Lakeboat (2000)


(director: Joe Mantegna; screenwriter: David Mamet/based on Mr. Mamet’s play; cinematographer: Paul Sarossy; editor: Christopher Cibelli; music: Bob Mamet; cast: Peter Falk (The Pierman), Denis Leary (The Fireman), George Wendt (First Mate Collins), Charles Durning (Skippy), Robert Forster (Joe Pitko), J.J. Johnston (Stan), Andy Garcia (Guigliani), Tony Mamet (Dale Katzman), Jack Wallace (Fred); Runtime: 98; MPAA Rating: R; producers: Eric R. Epperson/Tony Mamet/Joe Mantegna/Morris Ruskin; Cowboy Booking International; 2000)

“This plotless film is filled with a zillion little nostalgia stories that are both pointless and irritating, but some stories can also be devilishly charming.”

Reviewed by Dennis Schwartz

If it looks like a play and acts like a play, then it must be a play. This stagelike film is based on David Mamet’s sentimental first play he wrote around 25 years ago, and is directed with passion by regular Mamet actor Joe Mantegna. Its nuttiness is in the feelings it arouses for the storytelling old-timers, who spill out their guts about their lost dreams, life’s stings, and their search to justify who they have become. This plotless film is filled with a zillion little nostalgia stories that are both pointless and irritating, but some stories can also be devilishly charming. It’s all a matter of perspective — and the salty characters, who are aboard this steel freighter docked out of Chicago and set to travel in the Great Lakes, give it their best shot to bring life to such a dated project. Mamet’s work is autobiographical and is based on his youthful experience in a summer job aboard a Great Lakes boat such as the one in the film. It’s a coming-of-age film and Mamet’s alter ego is second year English lit grad student in a school outside of Boston (a subtle way of saying Harvard), Dale Katzman (Tony Mamet-David’s kid brother), who is the innocent 23-year-old absorbing all that manly experience. The music is by another brother, Bob Mamet. With the cast consisting of Mamet regulars, the film takes on the look of a family affair.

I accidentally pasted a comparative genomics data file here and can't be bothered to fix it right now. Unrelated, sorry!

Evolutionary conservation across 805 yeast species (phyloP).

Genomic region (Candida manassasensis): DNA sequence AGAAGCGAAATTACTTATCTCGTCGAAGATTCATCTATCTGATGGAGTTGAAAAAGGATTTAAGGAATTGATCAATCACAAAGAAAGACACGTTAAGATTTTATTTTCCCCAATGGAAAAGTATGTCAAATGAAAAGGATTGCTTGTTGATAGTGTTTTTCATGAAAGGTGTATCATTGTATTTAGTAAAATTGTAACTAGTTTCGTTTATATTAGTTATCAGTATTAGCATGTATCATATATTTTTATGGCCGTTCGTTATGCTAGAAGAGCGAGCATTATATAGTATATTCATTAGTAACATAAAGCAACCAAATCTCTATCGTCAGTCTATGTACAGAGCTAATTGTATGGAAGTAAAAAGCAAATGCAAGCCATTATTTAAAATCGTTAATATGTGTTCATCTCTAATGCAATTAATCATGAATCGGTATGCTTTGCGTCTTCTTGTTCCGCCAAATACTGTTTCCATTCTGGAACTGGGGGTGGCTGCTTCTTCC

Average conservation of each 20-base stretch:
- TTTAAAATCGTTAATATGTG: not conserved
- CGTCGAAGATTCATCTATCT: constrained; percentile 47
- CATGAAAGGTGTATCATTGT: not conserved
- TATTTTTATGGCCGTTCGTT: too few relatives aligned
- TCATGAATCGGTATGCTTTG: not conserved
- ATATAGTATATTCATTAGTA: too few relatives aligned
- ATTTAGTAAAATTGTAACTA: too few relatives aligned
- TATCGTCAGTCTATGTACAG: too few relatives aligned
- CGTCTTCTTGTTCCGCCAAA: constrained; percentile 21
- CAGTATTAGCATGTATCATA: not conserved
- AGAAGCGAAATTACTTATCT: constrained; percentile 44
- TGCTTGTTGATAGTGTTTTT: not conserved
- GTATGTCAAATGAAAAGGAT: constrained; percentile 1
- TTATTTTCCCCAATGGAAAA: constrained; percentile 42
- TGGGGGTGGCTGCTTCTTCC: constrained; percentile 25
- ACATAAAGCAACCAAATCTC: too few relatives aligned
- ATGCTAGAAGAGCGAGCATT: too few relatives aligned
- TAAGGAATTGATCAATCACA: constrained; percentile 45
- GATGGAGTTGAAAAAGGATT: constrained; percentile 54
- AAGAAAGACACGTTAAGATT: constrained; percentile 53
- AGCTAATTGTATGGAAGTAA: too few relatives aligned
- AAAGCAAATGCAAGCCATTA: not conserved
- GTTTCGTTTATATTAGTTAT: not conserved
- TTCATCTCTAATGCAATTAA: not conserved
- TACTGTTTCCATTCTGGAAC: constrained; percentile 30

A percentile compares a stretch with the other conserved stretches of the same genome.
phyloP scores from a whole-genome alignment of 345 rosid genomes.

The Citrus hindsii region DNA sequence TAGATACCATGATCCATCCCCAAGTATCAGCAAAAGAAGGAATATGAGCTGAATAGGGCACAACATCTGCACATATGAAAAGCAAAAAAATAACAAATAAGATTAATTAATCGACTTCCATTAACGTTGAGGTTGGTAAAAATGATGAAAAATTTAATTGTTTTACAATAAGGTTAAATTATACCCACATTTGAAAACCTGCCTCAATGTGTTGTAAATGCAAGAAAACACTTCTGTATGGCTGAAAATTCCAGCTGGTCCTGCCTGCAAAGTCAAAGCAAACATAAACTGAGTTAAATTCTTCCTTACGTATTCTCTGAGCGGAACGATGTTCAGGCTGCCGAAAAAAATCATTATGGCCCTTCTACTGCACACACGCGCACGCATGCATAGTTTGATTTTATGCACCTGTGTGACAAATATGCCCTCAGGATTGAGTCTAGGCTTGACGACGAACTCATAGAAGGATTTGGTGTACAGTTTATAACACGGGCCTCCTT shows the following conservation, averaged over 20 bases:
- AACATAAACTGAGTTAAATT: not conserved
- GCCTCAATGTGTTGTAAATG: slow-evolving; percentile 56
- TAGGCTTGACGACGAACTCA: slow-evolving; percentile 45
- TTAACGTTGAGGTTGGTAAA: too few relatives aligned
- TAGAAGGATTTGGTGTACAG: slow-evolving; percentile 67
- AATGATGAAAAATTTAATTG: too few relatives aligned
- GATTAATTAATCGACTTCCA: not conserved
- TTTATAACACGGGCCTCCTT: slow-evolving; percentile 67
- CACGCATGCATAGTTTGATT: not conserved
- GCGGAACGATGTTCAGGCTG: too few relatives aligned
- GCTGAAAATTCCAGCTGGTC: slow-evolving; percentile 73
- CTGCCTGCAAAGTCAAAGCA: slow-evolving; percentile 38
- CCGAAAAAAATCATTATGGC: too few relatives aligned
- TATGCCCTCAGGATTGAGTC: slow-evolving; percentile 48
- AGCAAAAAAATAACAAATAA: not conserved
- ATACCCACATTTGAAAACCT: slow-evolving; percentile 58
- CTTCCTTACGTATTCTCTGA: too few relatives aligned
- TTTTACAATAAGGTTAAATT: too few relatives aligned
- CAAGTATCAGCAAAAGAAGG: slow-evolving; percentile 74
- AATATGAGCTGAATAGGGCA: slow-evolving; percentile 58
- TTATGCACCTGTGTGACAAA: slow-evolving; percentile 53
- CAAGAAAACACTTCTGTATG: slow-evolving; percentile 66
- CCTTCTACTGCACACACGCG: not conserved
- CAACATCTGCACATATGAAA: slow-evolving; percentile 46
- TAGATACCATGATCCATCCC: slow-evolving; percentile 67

The movie is steeped in bitter-sweet reflections of the men’s loneliness and their need for brotherhood, as the comedy fades out and the gruff middle-aged men’s lives are examined by the stories they tell and the conversations they initiate as the young writer uses them for future material. The film always felt heavy, and could never get past its awkward retreat into juvenilia via flashbacks of the past and the telling of one or two stories too many. But the solid cast bails it out from being a disaster, and Robert Forster as Joe Pitko dazzles with a moving performance as someone who failed to act on his youthful dream to be a dancer and now drinks to forget his sorrows. His memorable statement after listening to the young Dale’s plans about returning to college is: “You got it made.” Joe, a veteran of 33 years on the job, has clearly seen himself, maybe for the first time, through his bunkmate Dale, and realizes it’s too late for him — that life has passed him by.

Dale is informed when he boards that he’s been assigned to be the night cook and cabin cleaner as a replacement for Guigliani (Garcia), a roguish character and crew favorite who mysteriously didn’t make it aboard on time. Rumors circulate that he was mugged and badly beaten outside of an East Chicago bar, as he has a reputation for being flashy and going on drinking binges with chicks. The running gag grows stale about Guigliani’s disappearance, as no one knows what happened to him but each crew member takes a shot at making a bad guess.

The one in charge of the Seaway Queen is the fiery and obese first mate, Charles Durning. He’s called Skippy because rumor has it he was once an actual skipper of a boat that went out to sea. George Wendt is Collins, his lookalike loyal second-in-command. Denis Leary, the youngest of the group, is the ship’s fireman who adjusts to his painstaking job of watching the four pivotal gauges by taking reading breaks in the middle of working. Peter Falk plays an old-timer — a talkative pier worker, while the other old-timer deck hands besides the character Robert Forster portrays are — J.J. Johnston as Stan and Jack Wallace as Fred. Stan is a rummy who idolizes Steven Seagal, while Fred is embittered after his divorce because most of his paycheck goes for child support.

To like this stagelike work, is to love it for all its idle chatter and hokum. That’s a lot to ask of the viewer, but Mamet lovers should bite into the playwright’s unique gift for using language as a sword. Others might find it a dull sea voyage among old fogies who can’t stop telling trite tales. I thought the film didn’t have enough drama to work as a feature film, but it had its few witty moments.